The beautifully dressed receptionist at architecture firm Aedas’ office looks as though she is part of an artwork, as she sits immaculately poised behind a two-meter high silver frame on the 31st floor of one of Hong Kong’s sparkling skyscrapers.
The imaginatively designed armchairs and sofas, soft rugs and stylish lamps in the reception area makes it feel like a hotel lobby. It is obvious that design is at the heart of the firm.
That’s why it’s interesting when Benny Chow, director of sustainability at Aedas, explains that 3D printing is key to the company’s new design strategy.
“We are architects, and we love and understand design. But all customers do not understand design. By using 3D printers and models, we can explain and illustrate our thoughts,” he says. “It makes it easier for our clients to understand and to make decisions.”
Aedas is the world’s fifth-largest architectural and design company with some of Asia’s most spectacular and award-winning skyscrapers and shopping malls on its list of credits. Some 650 people work at its office in Hong Kong, and as many in Beijing, Shanghai, Chengdu and Singapore.
Six years ago, the company rolled out a wide-ranging project to introduce 3D printing technology at all its offices in China.
Chow, who also is an honorary associate professor at the department of mechanical engineering at the University of Hong Kong and has been experimenting with 3D printers for over 15 years, explains that the transition has been revolutionizing for the company’s work process.
He remembers the very first time he organized an internal workshop to explain the 3D method, and how Aedas’ chairman, Keith Griffiths, held a printed model in his hand and studied it carefully.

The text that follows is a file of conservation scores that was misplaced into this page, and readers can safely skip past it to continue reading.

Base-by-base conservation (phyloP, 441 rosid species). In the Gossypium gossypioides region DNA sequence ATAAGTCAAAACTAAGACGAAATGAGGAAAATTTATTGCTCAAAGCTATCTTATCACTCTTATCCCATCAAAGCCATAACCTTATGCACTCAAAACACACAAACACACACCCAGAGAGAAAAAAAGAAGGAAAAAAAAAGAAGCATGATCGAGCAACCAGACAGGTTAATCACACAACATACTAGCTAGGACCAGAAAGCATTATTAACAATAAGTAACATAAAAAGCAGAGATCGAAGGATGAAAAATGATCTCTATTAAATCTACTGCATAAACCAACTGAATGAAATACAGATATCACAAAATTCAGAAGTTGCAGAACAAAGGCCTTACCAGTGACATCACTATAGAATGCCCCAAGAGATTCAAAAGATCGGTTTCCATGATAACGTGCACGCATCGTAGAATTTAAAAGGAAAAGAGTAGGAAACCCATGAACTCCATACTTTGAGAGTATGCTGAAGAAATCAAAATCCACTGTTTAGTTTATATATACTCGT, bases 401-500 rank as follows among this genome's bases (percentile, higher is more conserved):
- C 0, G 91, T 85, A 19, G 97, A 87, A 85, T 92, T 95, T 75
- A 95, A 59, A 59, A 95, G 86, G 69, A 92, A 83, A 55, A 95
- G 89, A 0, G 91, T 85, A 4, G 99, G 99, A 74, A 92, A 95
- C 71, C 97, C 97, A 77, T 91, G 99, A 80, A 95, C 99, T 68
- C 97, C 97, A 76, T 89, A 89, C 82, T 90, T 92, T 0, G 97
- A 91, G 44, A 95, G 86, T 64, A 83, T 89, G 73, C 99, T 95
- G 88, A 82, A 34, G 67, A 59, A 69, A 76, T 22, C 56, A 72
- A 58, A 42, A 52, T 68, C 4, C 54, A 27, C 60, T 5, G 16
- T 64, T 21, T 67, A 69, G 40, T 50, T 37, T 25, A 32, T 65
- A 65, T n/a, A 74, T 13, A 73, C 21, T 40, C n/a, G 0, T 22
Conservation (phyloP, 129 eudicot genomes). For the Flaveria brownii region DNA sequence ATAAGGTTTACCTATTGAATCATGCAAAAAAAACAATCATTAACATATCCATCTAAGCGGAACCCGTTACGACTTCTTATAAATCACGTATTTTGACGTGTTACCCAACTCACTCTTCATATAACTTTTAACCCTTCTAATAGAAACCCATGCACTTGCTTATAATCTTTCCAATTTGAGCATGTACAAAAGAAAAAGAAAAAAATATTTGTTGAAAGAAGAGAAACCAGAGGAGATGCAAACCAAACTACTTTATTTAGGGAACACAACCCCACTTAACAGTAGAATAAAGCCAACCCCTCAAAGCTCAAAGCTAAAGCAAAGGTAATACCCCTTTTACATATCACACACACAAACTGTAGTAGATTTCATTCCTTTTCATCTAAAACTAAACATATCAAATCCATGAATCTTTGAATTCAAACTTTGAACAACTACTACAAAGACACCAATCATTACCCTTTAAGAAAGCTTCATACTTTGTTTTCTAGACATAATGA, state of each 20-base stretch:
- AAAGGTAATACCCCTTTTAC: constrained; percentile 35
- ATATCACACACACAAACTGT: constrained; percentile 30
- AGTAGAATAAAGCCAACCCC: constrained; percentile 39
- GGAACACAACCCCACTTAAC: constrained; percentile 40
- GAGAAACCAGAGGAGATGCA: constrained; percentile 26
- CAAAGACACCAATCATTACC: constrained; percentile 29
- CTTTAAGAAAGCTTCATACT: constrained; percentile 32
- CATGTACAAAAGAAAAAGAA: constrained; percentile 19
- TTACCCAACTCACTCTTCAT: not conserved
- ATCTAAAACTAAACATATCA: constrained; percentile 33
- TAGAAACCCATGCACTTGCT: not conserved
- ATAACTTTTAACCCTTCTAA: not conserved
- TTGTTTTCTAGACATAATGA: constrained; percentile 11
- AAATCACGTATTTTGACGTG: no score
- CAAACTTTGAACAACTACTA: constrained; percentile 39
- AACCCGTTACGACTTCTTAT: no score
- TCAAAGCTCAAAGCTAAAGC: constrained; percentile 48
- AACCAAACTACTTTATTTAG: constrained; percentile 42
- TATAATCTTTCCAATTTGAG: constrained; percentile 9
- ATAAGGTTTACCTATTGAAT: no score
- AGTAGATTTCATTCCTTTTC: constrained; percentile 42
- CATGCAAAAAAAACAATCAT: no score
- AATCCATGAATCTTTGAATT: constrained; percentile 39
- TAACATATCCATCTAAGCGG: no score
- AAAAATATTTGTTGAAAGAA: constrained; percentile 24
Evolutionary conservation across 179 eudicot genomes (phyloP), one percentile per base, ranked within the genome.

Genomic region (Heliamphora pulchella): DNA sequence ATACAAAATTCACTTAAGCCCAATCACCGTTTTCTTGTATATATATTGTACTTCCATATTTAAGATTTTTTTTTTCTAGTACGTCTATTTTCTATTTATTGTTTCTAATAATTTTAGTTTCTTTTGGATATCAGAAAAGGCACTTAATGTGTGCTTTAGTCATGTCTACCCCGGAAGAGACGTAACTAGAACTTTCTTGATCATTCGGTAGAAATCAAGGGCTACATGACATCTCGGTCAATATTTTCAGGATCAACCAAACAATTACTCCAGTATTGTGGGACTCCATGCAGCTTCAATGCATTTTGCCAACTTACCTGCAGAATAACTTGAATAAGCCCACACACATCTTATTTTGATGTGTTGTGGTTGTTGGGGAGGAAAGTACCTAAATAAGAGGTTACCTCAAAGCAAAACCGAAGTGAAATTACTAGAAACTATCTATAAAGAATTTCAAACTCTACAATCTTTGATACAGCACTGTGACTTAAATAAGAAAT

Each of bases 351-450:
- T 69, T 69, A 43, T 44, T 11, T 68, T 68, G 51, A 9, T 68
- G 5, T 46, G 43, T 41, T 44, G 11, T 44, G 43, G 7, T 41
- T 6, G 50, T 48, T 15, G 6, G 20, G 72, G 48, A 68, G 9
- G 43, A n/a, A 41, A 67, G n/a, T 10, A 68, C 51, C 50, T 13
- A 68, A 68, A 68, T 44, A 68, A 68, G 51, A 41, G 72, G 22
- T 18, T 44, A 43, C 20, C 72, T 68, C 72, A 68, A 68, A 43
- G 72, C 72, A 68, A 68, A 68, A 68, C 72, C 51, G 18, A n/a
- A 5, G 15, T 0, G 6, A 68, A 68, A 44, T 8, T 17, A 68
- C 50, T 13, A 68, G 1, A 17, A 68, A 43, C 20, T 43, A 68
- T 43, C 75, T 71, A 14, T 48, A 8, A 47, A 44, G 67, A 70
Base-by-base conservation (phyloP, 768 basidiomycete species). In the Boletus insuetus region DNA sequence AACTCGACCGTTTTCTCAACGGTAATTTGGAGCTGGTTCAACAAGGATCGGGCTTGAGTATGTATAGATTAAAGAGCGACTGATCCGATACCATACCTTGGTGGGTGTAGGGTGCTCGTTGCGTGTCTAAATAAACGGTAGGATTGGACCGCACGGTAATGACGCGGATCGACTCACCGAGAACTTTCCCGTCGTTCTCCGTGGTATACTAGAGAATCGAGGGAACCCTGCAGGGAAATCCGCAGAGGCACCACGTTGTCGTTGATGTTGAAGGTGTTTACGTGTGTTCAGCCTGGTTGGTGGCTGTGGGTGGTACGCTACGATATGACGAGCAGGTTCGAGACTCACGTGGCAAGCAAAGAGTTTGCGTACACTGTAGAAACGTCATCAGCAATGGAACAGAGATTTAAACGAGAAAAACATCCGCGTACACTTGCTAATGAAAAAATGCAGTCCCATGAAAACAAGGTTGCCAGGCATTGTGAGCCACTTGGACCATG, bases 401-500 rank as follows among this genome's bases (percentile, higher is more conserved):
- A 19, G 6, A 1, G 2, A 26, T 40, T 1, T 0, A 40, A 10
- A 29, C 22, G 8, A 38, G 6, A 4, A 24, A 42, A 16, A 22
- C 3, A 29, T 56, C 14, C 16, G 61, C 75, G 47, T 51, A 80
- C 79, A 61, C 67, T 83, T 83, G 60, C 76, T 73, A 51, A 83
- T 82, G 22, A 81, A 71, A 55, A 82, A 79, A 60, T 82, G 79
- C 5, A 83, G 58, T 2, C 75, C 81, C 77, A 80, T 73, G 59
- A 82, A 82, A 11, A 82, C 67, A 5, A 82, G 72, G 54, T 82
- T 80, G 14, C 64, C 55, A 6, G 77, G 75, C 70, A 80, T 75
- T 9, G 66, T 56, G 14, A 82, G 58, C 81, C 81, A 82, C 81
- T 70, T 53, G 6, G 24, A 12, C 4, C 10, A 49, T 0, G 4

“He just said ‘wow,’” Chow recalls. “It was the starting point for an entirely new approach to how we work. It created a new dimension”.
Today, all newly recruited architects and designers are immediately trained on how to use 3D printers and its software, as well as how the company uses the technology as an integral part of the design process. Six times a year, continuing courses are conducted across all offices.
As we walk through the company’s open office landscape, where well- dressed architects and designers sit in long rows, printed prototypes of different construction projects can be seen on each and every other table.
Chow is obviously passionate. He holds up a prototype of an airport terminal against the sun and a shadow game displays on the table. “Look how beautiful they are, almost as beautiful as the real buildings,” he said.
We move on to the room where its four 3D printers are. The air is dry and hot. The machines are swishing and whooshing, and behind the box glasses one can see how models of different projects are slowly building up, layer by layer. The details are meticulous and each layer is 0.25mm.
The machines run around the clock, all year round.
“When we go home in the evening to sleep, the printers are still awake. They never sleep. We never turn them off,” he says.
The biggest advantage of 3D printers is that the interaction with clients becomes more dynamic and communication more clear, he explains. This leads to faster decisions, and fewer misconceptions and mistakes.
Cost-wise, the investment in 3D technology is minimal compared with the savings, Chow explains. If a client decides to initiate a construction project two or three months earlier in the process than usual, all total costs for all 3D printers have been covered.
An additional advantage is that it is easier to make adjustments in a 3D printed model, than to build a whole new prototype in other materials. At the same time, communication has improved with engineers and construction workers compared to before the 3D method was rolled out in 2011.
“The models become as a common language that everyone understands. It creates commitment and increased efficiency, which leads to lower costs and a better environment,” Chow says. “For us, 3D printers are a super tool.”